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Expecting a Baby, Experiencing Depression: Health Network Case Study

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By Olivia Garcia, Health Network Associate

Maya*, an agricultural worker, had a one-month-old healthy newborn when I first spoke with her. Her previous case manager at Health Network, Alma, had gone on maternity leave, so I took Maya’s case. It’s clear that Maya and her previous case manager had bonded over their pregnancies, but Maya was very grateful for the continued assistance after the birth of her baby boy.

A clinic in a Southern US state had originally enrolled Maya in Health Network in September 2015, to help her continue to get prenatal care as she moved regularly to keep up with the harvests throughout the Eastern Seaboard. Alma called Maya right after she received the enrollment forms, to introduce herself and Health Network. Maya was responsive from the very beginning. She told us she was moving to another state in the South in two weeks. Like most agricultural workers, she didn’t have the address of the farm on hand. Even after she moved, she wasn’t able to give us the address of where she was working. We had to wait a few weeks before the farm managers gave her the address. Alma got Maya her first appointment shortly after getting the address.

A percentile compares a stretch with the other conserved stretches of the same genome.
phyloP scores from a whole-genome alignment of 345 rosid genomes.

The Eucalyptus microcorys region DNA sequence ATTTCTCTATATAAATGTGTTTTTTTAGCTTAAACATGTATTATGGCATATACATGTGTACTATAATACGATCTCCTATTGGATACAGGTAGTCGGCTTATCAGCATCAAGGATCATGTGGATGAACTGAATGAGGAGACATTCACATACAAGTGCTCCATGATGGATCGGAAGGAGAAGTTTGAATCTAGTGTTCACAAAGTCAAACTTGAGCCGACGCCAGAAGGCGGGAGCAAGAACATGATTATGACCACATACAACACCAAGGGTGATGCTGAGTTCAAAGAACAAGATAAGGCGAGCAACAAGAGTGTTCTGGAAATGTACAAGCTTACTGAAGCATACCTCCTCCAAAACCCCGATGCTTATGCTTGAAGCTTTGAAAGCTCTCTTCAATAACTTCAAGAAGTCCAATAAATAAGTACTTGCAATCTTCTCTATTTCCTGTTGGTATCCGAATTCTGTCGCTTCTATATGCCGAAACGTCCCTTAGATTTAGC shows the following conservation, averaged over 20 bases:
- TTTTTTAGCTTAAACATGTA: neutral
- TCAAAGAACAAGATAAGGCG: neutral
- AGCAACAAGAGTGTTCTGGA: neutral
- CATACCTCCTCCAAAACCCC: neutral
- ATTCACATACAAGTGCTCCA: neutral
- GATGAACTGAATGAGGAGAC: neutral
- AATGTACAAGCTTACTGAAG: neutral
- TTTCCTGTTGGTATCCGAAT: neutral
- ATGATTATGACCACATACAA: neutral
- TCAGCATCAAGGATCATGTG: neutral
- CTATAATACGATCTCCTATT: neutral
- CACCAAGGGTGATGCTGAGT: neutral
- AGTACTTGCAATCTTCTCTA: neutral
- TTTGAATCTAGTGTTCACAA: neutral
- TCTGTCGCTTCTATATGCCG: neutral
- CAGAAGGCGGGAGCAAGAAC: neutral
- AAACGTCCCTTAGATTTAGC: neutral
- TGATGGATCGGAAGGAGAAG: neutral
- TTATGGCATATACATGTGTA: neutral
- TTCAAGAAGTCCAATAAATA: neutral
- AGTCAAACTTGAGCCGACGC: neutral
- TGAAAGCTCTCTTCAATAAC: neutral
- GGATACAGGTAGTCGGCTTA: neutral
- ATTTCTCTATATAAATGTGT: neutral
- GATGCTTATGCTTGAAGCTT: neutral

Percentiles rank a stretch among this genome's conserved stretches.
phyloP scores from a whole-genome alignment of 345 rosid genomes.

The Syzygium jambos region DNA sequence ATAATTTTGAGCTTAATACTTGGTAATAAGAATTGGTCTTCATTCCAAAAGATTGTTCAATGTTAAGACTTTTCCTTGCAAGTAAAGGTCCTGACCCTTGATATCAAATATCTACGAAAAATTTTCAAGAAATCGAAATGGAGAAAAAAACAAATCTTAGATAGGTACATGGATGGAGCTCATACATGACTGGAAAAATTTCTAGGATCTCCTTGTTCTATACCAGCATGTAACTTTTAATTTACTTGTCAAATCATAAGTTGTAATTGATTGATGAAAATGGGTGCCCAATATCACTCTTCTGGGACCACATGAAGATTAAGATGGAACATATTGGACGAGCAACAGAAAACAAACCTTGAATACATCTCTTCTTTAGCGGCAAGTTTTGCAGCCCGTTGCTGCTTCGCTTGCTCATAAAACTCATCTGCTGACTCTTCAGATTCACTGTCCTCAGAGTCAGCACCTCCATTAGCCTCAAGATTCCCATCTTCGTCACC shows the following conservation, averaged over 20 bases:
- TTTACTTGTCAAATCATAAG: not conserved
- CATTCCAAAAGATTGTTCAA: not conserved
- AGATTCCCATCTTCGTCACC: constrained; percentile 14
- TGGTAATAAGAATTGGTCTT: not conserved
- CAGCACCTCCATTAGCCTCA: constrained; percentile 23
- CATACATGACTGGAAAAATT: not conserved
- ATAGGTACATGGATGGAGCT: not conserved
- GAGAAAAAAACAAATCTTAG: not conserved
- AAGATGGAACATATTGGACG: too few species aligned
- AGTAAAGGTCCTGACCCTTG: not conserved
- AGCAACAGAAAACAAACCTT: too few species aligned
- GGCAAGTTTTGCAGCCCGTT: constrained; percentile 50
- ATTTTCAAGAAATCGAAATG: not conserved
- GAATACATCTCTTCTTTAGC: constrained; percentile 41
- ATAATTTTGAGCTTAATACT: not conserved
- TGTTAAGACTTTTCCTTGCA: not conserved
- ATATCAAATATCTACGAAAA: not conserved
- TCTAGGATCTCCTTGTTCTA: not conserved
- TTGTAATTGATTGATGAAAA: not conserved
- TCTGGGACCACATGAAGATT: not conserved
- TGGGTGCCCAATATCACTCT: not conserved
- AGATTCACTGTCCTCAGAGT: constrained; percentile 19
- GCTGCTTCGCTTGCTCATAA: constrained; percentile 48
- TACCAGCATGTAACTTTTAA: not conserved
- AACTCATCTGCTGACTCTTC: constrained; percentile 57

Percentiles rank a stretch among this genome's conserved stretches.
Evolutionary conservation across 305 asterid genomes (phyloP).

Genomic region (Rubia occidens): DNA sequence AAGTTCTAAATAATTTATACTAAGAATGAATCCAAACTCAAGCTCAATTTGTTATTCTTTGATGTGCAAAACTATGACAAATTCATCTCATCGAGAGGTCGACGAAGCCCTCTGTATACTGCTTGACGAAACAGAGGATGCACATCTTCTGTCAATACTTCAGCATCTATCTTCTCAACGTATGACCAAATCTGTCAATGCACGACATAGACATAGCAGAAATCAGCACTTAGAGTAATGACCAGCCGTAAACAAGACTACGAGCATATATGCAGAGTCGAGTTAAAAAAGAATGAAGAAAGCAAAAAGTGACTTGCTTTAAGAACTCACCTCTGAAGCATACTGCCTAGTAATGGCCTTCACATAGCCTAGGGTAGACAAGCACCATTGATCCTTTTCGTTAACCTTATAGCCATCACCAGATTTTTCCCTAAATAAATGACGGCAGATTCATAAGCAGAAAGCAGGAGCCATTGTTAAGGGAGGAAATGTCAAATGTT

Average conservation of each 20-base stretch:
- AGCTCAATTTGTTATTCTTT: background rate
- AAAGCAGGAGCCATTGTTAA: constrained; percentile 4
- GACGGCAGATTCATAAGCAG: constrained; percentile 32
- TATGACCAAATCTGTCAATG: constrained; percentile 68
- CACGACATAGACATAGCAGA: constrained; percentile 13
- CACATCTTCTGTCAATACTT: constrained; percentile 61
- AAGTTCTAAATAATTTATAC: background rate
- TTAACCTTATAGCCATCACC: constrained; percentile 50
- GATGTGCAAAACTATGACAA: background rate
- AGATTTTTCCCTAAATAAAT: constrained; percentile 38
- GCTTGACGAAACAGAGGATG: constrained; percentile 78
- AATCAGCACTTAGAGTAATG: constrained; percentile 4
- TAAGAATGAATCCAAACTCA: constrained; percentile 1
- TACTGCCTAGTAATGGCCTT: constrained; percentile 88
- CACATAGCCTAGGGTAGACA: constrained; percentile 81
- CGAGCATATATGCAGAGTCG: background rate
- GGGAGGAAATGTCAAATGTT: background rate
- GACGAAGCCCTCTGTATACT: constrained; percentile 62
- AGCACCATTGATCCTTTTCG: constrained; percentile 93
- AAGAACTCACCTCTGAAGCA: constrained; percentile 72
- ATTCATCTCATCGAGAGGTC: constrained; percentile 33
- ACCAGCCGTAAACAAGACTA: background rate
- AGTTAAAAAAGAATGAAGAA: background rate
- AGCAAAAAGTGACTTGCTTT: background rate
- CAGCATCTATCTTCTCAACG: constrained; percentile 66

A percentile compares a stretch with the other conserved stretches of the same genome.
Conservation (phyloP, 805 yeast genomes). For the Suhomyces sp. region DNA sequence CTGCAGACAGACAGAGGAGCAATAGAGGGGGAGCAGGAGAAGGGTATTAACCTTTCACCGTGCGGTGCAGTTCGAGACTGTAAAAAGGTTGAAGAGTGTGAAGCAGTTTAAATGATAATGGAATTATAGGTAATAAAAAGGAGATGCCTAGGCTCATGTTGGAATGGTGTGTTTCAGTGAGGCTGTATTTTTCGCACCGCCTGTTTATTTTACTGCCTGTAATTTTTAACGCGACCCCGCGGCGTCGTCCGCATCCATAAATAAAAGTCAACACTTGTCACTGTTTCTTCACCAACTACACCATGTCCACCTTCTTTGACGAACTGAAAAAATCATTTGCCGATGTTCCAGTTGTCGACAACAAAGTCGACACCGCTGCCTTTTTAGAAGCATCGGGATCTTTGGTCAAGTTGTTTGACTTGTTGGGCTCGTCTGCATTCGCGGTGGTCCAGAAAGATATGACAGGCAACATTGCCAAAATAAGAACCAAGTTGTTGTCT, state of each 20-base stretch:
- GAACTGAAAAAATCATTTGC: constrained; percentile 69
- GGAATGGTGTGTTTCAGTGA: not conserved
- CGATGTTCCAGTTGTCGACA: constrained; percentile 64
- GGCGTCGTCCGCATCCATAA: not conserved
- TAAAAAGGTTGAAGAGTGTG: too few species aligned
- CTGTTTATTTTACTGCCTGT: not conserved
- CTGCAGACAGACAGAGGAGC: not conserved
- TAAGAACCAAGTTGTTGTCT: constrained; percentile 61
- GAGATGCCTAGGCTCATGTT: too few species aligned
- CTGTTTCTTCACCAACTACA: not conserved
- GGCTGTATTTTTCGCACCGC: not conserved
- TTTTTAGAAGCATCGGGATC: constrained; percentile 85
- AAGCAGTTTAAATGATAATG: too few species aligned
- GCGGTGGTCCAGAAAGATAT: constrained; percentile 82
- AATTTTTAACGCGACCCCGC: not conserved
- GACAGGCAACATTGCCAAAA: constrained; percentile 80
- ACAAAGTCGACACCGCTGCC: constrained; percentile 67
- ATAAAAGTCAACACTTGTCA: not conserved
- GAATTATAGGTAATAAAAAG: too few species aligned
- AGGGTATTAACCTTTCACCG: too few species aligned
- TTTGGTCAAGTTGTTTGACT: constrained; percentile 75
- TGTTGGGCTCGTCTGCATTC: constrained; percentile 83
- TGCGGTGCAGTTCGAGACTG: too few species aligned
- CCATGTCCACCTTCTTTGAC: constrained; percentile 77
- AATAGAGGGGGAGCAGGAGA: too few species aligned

After that initial move, Maya moved three more times, every three weeks, to different farms within that same state. Each time she moved, Alma assisted in finding and contacting a new clinic, moving her health records, and communicating closely with Maya. The third time that Maya moved, Alma encountered issues with the local county health department. They didn’t want to send Health Network Maya’s medical records — so they printed them out and gave them to Maya. She took them on her own to the next clinic. It took multiple calls on Alma’s part to get the medical records sent to the next place properly.

Shortly after her first appointment, Maya confided in Alma that she was struggling with depression. Alma encouraged her to seek treatment, and helped her find a therapist. Maya visited a mental health specialist at one of the clinics — but she did not like the experience, telling Alma that she felt like the providers weren’t listening to her. Alma continued to encourage her to seek treatment, but Maya refused. Alma made sure that Maya spoke about these issues with her clinician during her prenatal appointments. Maya missed several appointments due to her depression, and told Alma that she just didn’t feel motivated to go.

During her sixth month of pregnancy, Maya called Alma to express her fear that her baby wasn’t moving. Alma encouraged her to get to the clinic immediately. Luckily, the baby was healthy. Maya confessed to Alma that she had fears about her baby’s health because she lost a child several years before. She was not motivated to eat enough, she said, but she knew she should for the baby.